Quest for the Holy Grail Tapestries: The Arming and Departure of the Knights (1895–1896), William Morris, Sir Edward Burne–Jones, and John Henry Dearle. Public domain.

After Chivalry

We’re not going to like what comes next.

From time to time, the king of Constantinople found it necessary to host a beauty pageant. Promising young women from across the realm were gathered at court and subjected to a series of trials, including philosophical interviews and a nude physical exam conducted by the queen mother. At stake was nothing less than the title of Mrs. Byzantium: the winner would marry the king.

It’s said that in the 9th century A.D., Emperor Theophilos’ mother embarked on just such a talent search. Among the candidates she presented to her son was “an exceptionally lovely young maiden from the gentry, by the name of Kasia.” In awe of her charms but wary of her quick tongue, Theophilos confronted her with a challenge: “All ruin poured down upon man through woman,” he informed her. Bashfully but resolutely, she answered: “yet woman was also the fountainhead from which the highest blessing sprang” (Symeon Logothetes, Chronicon 130.2-5). This retort was too clever by half for Theophilos, who opted for someone more pliable and left Kasia to pursue her own literary career. Some would say she dodged a bullet.

Embellished though it probably was by its contemporary narrators, the whole story is quite telling about how Christianity changed the game when it came to women. On the one hand, Theophilos’ accusation was certainly not foreign to Christian or Jewish thought. It was a common complaint that Eve had been the weak link who let the devil into the world. The insinuation was that her daughters could be expected to keep spoiling what would otherwise be a perfectly good universe.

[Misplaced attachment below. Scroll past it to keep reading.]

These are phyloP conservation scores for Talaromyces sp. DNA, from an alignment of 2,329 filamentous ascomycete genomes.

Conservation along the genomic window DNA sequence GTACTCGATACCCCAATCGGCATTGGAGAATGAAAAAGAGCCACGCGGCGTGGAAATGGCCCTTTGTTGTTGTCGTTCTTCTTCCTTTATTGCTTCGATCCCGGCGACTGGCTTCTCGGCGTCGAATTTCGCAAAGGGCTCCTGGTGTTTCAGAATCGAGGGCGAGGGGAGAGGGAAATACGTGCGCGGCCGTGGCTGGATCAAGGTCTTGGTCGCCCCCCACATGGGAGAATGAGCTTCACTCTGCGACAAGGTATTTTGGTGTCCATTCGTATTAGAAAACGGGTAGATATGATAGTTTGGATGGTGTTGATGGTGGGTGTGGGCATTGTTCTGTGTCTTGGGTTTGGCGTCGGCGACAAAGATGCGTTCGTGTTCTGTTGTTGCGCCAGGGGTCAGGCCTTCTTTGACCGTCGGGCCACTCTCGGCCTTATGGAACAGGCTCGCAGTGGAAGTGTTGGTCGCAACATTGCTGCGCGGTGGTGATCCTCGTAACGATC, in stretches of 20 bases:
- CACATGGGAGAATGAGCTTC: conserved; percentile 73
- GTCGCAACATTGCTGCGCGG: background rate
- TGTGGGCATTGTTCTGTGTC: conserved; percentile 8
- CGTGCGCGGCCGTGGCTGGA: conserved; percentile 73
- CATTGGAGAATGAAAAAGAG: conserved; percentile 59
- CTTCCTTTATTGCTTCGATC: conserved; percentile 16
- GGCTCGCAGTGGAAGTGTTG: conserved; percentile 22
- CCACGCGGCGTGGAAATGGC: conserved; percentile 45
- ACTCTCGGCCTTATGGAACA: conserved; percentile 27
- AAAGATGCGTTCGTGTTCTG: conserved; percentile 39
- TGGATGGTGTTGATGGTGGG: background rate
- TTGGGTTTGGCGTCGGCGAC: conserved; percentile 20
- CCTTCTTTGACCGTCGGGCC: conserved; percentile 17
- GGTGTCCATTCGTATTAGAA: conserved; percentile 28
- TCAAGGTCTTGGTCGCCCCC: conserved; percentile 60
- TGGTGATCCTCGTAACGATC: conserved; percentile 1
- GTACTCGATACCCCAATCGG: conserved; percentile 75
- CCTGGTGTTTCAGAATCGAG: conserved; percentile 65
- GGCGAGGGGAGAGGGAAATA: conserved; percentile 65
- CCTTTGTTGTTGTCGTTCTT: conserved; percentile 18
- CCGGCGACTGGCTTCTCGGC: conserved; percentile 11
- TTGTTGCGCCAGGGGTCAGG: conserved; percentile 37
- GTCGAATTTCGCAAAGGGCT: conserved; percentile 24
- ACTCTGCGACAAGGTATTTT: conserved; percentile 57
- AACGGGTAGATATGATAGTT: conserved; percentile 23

But the Book of Genesis was not the only or even the most suitable proof text for those inclined to gripe about girls. Arguably, a better case could be made by citing the first woman of Greek myth instead. Eve, after all, had been tailor-made as “a suitable helper” for the lonely Adam; Pandora, on the other hand, had been inflicted on mankind out of spite—“as an evil they will cherish in their hearts, fondling their own doom” (Hesiod, Works and Days 57-8). The playwright Euripides had his uptight hero Hippolytus remonstrate with Zeus that he should have just let men purchase children at shrines in exchange for precious metals, sparing them the perils of congress with the inferior sex (Hippolytus, 616-24). In complaining that women were an unmitigated drag on what could otherwise be the orderly, vigorous, and carefree world of men, Theophilos was indulging in a fantasy that was every bit as pagan as it was Christian.